Consider Yogee, a spaniel/Border Collie mix with The Dawg Squad in Los Angeles. Found in Westchester with a microchip sourced to Highland Park, when his guardians were contacted they said that Yogee had been missing for so long that they assumed he was dead and had gotten another dog. They didn’t want Yogee back. At 12 years old, this sweet-tempered and cuddly boy still has a lot of love to give and deserves a family that will appreciate him.
Then there’s Buzz, a black domestic short hair not even a year old. Born with a deformed eye, Buzz watched all his brothers and sisters get adopted while he stayed behind, overlooked and unwanted. A playful people-lover, Buzz is waiting to find his forever home at A Cat’s Tale in Hawthorne.
Finally, there’s beautiful Erishkegal, a pink-eyed white rabbit with RabbitMatch in Los Angeles. Likely purchased at a pet store as a baby bunny, Erishkegal’s original guardians had no idea how to care for a rabbit and never bothered to clean her living space. As a result, Erishkegal’s feet, tail and belly are permanently stained orange from being forced to sit in her own urine.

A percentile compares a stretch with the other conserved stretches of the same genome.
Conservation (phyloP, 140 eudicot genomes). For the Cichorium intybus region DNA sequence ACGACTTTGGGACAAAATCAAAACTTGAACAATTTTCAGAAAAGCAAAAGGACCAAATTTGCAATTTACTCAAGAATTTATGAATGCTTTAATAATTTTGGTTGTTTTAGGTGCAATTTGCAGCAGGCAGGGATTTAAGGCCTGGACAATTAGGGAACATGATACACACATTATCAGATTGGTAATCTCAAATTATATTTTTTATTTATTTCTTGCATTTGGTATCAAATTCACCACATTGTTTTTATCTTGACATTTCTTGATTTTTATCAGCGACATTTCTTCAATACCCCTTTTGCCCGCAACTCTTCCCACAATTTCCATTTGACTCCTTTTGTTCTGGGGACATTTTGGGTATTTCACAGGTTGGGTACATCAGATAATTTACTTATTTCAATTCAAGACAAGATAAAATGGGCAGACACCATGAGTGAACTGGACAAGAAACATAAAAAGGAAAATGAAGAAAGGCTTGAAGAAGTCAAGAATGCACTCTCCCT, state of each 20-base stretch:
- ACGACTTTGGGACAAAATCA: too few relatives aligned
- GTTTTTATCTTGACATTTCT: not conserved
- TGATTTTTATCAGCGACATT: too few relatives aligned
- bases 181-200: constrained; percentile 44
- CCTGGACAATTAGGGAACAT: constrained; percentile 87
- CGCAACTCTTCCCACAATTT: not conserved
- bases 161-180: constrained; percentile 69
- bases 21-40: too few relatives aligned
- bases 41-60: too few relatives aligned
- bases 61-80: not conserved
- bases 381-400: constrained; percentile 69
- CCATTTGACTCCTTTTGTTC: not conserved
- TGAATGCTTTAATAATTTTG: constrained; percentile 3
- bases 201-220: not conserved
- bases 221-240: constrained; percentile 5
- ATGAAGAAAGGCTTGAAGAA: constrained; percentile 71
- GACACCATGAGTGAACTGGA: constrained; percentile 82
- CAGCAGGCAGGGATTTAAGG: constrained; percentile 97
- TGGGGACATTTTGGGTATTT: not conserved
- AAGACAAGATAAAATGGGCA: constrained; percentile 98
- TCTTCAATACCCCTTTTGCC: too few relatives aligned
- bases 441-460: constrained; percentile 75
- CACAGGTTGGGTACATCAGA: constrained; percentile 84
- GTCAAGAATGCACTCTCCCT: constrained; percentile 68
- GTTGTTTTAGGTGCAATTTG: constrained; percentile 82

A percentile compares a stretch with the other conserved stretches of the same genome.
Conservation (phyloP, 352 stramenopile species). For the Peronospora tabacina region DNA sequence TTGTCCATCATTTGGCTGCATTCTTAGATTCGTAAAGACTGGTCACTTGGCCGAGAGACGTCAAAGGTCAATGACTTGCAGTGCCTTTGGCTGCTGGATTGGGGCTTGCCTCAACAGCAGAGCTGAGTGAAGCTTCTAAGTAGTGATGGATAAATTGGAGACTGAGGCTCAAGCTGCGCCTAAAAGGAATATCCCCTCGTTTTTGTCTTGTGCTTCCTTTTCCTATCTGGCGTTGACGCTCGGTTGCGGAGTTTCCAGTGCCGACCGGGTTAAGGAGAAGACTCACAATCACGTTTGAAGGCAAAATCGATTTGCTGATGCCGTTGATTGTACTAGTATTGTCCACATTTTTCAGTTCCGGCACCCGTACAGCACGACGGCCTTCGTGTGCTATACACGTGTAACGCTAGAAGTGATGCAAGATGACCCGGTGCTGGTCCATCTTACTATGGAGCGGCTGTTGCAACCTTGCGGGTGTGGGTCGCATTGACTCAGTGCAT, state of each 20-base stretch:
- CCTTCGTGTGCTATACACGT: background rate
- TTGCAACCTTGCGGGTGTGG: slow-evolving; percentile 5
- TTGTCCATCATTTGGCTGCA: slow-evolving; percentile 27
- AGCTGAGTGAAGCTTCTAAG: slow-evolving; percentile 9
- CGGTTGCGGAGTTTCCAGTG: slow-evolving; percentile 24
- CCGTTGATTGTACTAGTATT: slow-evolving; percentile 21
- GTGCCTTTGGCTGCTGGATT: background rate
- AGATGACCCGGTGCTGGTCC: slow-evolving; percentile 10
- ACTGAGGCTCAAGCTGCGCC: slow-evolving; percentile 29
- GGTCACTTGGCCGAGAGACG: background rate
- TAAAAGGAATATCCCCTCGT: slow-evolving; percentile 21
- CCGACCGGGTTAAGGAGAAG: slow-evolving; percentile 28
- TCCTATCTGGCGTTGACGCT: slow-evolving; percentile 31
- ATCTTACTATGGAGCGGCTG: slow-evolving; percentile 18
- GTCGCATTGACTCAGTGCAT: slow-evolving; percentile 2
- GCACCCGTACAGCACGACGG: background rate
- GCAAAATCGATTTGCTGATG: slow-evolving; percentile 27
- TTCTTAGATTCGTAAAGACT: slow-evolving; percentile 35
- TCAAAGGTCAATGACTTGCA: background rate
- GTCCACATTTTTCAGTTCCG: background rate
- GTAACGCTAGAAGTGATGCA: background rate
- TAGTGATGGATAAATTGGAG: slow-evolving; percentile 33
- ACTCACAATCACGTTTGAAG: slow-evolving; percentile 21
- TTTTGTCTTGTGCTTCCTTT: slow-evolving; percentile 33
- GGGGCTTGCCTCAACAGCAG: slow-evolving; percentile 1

All domestic animals – not just the superficially “cute” or purebred ones – deserve a chance to find love. Check out Petfinder’s gallery of “less adoptables,” submitted by the rescue groups who care for them, for even more unfortunate stories of sweet animals in need of forever homes.
Previously on the blog, we introduced readers to America’s Favorite Animal Shelter Contest that runs until July 10. NMAS Intern, Michelle Wong, writes today about her choice and their innovative programming…
For this year’s America’s Favorite Animal Shelter Contest sponsored by Care2, Adopt-a-Pet.com, and the ASPCA there’s a snazzy place I’d like to nominate that is filled with love and compassion. The Santé D’Or Foundation, a nonprofit, no-kill, holistic animal shelter, is a place where animals are rescued, cared for, and given homes. Located in Los Angeles, California they operate through donations and currently house cats, rabbits, and dogs.
The animals that are rescued and brought into Santé D’Or are given a second chance of finding a loving home with individual pens cleaned daily, three square organic meals, clean filtered water, and plenty of recreational activity. Litter boxes are cleaned multiple times a day and fresh vegetables are provided from the farmers’ markets for the rabbits; these animals are encouraged to exercise, socialize and sunbath. Due to the tender loving care from volunteers these rescues learn to trust humans and show affection; Santé D’Or has rescued and given homes to nearly 1,400 animals so far.